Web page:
Mark Rothstein, Boehl Professor of Law and Medicine and Director of the University of Louisville Institute for Bioethics, has been a resource for the national debate on legal, medical, and ethical issues related to individuals in the United States. He has appeared on CNN and been quoted in the Washington Post and other national news outlines. He has commented on the issue of quarantine and other ethical and legal issues that relate to treatment of individuals with Ebola. His comments on this issue were introduced by Congressman John Yarmuth at recent Congressional hearings. His recent publication in the American Journal of Public Health provides a broad perspective about the issues raised by the Ebola epidemic.
This past weekend, Brandeis was well-represented at the Kentucky Mock Trial Championship tournament by two teams. On one team, Jessica Sapp and Sana Abhari were attorney advocates and Linda Dixon and Christopher Ahlers portrayed witnesses. On the other, Daniel Reed and Aida Almasalhi were the attorney advocates and Ryan Russell and Helen Cooper portrayed the witnesses. The students put in an extraordinary amount of time and effort in preparing of the tournament, and that effort was well-rewarded. The team led by Sapp and Abhari tried excellent cases against both Northern Kentucky University and the University of Kentucky, but were narrowly eliminated prior to the semi-finals. The team led by Reed and Almasalhi swept the ballots from all judges in two of the four rounds (no other team won all judges' ballots in a single round) and defeated an excellent team from the University of Kentucky in the final round to be named the tournament champions. Additionally, Reed was one of four finalists for the top-advocate award.
The Kentucky Mock Trial Championship provides students the opportunity to prepare both sides of a fictional case. This year, the students tried a civil case based on principles of premises liability and comparative fault. The competition requires students to analyze intricate fact patterns and develop case theories that allow a jury to understand the facts and law behind the case. The teams were coached by Chris Schaefer of the law firm of Stoll Keenon Ogden PLLC and Lindsey Howard of the law firm of Goldberg Simpson, LLC. Please join us in congratulating these terrific student advocates.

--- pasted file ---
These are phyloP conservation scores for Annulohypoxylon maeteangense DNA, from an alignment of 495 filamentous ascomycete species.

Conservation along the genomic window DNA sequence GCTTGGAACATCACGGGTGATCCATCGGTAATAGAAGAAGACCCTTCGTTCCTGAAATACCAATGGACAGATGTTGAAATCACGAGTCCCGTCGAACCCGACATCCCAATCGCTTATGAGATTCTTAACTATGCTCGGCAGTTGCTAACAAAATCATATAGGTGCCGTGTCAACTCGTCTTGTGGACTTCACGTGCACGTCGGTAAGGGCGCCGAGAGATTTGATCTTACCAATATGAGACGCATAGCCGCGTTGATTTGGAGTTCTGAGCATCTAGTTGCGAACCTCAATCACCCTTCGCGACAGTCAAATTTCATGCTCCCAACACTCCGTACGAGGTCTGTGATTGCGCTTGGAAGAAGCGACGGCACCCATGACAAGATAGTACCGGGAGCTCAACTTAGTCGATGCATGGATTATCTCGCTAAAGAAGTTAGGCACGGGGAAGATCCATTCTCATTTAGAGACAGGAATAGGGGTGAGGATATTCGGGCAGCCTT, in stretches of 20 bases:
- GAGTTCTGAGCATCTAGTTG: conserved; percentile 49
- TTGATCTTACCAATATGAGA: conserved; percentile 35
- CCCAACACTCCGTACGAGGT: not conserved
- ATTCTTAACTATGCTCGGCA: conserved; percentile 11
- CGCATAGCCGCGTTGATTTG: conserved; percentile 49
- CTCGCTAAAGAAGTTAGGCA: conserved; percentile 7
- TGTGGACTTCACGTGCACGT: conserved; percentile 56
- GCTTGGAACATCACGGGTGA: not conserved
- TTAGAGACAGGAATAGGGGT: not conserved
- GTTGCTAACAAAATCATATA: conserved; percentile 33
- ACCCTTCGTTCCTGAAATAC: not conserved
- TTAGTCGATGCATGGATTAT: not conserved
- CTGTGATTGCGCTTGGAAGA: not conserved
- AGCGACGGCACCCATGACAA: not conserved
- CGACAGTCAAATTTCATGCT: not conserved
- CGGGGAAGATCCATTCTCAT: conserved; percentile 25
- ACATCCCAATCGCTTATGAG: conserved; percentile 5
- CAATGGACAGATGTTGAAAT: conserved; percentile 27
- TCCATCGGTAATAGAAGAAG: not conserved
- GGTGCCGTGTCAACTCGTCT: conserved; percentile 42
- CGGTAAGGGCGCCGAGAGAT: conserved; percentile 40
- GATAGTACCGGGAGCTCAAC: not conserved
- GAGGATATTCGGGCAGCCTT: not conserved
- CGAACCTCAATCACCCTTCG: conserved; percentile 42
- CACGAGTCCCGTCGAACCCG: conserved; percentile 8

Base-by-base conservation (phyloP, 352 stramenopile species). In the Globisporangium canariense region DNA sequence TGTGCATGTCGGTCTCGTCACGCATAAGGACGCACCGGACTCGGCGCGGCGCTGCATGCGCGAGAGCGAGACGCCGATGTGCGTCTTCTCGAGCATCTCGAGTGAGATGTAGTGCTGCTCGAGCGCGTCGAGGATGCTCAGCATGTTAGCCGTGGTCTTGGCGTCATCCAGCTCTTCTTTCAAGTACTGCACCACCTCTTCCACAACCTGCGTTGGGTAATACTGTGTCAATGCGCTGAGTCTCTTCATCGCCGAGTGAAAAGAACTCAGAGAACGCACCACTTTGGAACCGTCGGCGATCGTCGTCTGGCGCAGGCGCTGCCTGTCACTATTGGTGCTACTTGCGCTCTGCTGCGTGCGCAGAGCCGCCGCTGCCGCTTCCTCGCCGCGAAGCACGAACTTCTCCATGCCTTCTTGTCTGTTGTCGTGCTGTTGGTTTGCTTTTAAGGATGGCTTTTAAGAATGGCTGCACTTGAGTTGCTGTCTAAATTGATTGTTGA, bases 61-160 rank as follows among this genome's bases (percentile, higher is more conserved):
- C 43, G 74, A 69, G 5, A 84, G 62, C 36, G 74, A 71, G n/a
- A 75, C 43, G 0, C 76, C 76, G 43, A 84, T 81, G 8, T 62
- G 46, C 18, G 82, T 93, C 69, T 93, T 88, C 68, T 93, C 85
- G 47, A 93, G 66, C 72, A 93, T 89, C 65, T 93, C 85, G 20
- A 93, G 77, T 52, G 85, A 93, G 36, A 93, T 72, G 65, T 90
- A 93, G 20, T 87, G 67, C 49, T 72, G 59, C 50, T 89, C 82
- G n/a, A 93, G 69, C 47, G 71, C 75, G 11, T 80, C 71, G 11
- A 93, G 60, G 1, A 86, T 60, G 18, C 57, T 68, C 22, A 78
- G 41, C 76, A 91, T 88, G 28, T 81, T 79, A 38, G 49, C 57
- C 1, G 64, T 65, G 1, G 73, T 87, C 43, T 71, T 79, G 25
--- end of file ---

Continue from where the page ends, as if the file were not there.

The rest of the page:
Requirements are as follows:
- Full and part-time J.D. and LL.M. students are eligible.
- Any original paper concerning federal taxation between 20-50 double spaced pages is welcome.
- Seminar papers and articles submitted (but not yet selected for publication) to law reviews, journals, or other competitions are eligible.
Winning authors receive $2000 (first place) or $1000 (second lace) and a trip to the FBA’s Annual Tax Law Conference in ashington, D.C. The winning entries may be published in the ax Section newsletter the Report or in The Federal Lawyer. Deadline is January 5, 2015. Entries may be submitted by email to Marcellus Howard at email@example.com.
In recent years it seems that every nomination to the U. S. Supreme Court leads to partisan controversy. This exhibit displays political memorabilia from the collection of Professor Kurt Metzmeier that documents some of the most recent controversies. Also included are some buttons from the pre-Court political careers of justices, a button urging the election of a sitting justice as president, and humorous objects gently mocking the dignity of the Supreme Court.
While appointments to the Court had always stirred interest in legal circles, it wasn’t until the nomination of “the people’s lawyer” Louis D. Brandeis to the court that the nation saw an active campaign against a justice. Still, that nomination was somewhat of a special case, as Brandeis had stirred up unusual distaste among the banking and railroad trusts. Even President Franklin D. Roosevelt’s frequent battles with the Supreme Court did not lead to organized campaigns against his nominees. This is surprising since most early justices were drawn from political life and many had served as governors, senators, and even, in the case of William Howard Taft, president. Indeed, the only political activity involving Supreme Court justices until the late 20th century was an occasional convention boomlet to draft one of justices to run for the presidency. (William O. Douglas perhaps was the last sitting justice to entertain such dreams).
The first attempt by an organized political group to set its sights on a member of the Supreme Court was the conservative John Birch Society’s billboard campaign to impeach sitting Chief Justice Earl Warren for the perceived liberalism of his court. However, it was President Ronald Reagan’s nomination of conservative scholar Robert Bork to the Supreme Court in 1986 that set off the first full-scale campaign against a nominee; one that would lead to the word “Borking” being entered in the dictionary as a term for the process of defeating a judicial nomination. Metzmeier’s collection has no fewer than four different buttons involving this effort.
After the Bork nomination, things would never be the same. Buttons and bumper stickers would be employed to both support and oppose controversial nominations. In addition, the ability to possibly choose members of the Supreme Court would be noted in every presidential campaign. A classic 1996 campaign button features a free-spinning arrow pointing to the names of existing justices who (the button implies) could die or resign at any time and asks “Who do you want to choose the next Justice?” The Supreme Court now plays more prominent role in popular political culture than at any time. Its secret service nickname SCOTUS is well-known and forms part of a popular legal blog. And it hard to imagine any prior justice being so lovingly re-imaged as Justice Ginsburg has been as “The Notorious RGB.”
The exhibit is in the Law Library reading room through the end of 2014.